Sorry if I had you going for a moment, thinking this post is going to deal with whips and chains and tight black leather. You may not want to read any further. It is, however, going to talk about pain in a way you may not have thought about—joyfully.
I am not a sadist or a masochist but since reading an article* called “Pain Pain Go Away” I’ve been thinking a lot about pain. The article included comments from Dr. Dean Tripp, associate professor in the departments of psychology, anaesthesia, and urology at Queen’s University in Kingston, Ontario. In their lab at the university for the past 10 years, Tripp and his colleagues have been studying the physical, mental, and emotional factors accompanying chronic pain, and better ways of managing it.
Everyone experiences pain, Tripp says, and so we might as well get used to it, and learn how to better live with it. If we can get past the mental block of “this hurts, so I can’t do anything,” then we can manage the pain before it manages us, he says. Tripp also notes that patients may have unrealistic expectations of being “cured” of their pain. It’s more than just “mind over matter” though, he adds. There are techniques and programs that were outlined in this article, which really had an impact on me.
I contacted Dr. Tripp and we had a great conversation about the research that he and others are doing to learn more about chronic pain management. I’m going to start looking at that research and writing about both the evidence-based findings, and the stories that people like to tell about what works—and doesn’t work—for them. I’ll also share anecdotes and “unscientific” research from health and fitness practitioners who have first-hand experience helping people to live healthier lives.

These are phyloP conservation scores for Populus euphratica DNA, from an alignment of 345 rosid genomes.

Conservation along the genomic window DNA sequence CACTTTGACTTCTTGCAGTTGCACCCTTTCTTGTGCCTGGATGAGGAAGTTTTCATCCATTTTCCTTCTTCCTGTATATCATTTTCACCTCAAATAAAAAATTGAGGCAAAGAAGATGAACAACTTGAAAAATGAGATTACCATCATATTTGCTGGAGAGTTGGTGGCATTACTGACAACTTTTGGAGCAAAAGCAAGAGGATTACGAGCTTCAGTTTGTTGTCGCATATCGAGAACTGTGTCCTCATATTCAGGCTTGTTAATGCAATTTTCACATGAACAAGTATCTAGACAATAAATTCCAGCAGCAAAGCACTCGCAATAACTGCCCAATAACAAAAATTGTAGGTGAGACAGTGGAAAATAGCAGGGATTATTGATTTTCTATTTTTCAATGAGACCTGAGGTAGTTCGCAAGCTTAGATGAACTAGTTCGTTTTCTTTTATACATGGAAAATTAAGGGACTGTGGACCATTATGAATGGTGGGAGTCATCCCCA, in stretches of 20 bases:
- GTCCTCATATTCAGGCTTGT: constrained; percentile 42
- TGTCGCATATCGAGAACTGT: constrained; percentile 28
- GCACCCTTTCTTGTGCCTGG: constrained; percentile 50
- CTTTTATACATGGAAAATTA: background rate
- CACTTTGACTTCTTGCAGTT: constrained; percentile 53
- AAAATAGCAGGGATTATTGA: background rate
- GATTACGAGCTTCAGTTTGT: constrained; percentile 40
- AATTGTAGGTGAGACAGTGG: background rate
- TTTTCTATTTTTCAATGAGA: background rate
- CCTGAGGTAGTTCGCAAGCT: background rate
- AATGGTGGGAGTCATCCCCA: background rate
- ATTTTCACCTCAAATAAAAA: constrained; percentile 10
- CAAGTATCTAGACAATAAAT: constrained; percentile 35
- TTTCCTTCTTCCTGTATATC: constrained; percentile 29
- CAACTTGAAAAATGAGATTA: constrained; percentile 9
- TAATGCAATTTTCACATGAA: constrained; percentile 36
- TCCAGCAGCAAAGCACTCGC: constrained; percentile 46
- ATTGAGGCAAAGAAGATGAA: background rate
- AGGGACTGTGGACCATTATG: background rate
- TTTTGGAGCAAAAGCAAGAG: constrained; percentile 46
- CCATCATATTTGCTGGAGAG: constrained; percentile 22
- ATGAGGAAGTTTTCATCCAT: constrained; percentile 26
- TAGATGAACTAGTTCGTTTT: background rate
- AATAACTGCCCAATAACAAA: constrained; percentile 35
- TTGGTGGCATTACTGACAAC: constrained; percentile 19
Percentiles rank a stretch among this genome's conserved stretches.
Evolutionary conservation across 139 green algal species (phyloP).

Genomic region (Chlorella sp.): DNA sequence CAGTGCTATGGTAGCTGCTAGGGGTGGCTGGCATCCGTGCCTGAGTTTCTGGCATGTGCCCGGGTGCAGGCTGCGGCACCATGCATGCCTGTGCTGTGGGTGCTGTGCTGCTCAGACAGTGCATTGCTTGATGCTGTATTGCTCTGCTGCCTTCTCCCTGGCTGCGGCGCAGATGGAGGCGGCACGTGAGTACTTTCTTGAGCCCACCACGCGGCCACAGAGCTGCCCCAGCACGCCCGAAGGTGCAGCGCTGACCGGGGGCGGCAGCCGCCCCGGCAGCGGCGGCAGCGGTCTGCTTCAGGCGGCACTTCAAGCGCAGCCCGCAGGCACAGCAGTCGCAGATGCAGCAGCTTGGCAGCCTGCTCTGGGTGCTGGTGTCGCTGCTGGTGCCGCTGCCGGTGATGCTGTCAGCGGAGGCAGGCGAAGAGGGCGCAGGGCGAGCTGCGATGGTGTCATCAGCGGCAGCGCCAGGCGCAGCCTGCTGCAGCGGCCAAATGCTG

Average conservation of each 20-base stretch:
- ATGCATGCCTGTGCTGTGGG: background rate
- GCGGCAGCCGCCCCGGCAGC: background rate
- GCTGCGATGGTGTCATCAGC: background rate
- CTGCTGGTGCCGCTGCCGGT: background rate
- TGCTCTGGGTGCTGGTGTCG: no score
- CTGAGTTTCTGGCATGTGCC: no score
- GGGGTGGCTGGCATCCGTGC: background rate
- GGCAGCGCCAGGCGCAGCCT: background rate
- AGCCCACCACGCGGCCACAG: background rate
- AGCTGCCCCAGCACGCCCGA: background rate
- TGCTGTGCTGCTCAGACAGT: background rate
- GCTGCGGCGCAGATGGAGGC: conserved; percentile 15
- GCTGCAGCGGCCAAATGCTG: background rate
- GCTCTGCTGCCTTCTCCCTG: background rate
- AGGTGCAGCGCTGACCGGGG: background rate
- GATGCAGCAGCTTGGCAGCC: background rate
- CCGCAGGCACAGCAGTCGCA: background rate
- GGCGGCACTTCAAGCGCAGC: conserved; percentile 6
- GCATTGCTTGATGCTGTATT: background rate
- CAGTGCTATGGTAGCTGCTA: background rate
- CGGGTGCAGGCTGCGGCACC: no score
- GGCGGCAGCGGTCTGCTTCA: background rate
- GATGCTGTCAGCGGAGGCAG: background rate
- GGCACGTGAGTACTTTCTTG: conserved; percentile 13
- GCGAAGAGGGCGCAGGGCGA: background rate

I’ll be writing about this on the blog, and for an upcoming book. My first book about forging a healthier future from an unhealthy past dealing with depression and alcoholism came out in 2001. Meeting Dr. Tripp tells me this is another book that I was meant to write, and he has been very encouraging. It’s important to me to stay with the theme of “with humour and hope” that was in my first book, and on this blog, so I’ll be looking at the funny side of pain, or at least how having a sense of humour when dealing with pain, makes it all easier.
Do you have chronic pain? What helps to manage it, and what doesn’t? Join the conversation and keep coming back to see what’s new that may help you live with your pain—joyfully.
* Good. You followed the asterisk. The article that got me started on this path is published on a website for the medical business, 2Ascribe. Some of the health-related articles I’ve written have been republished here.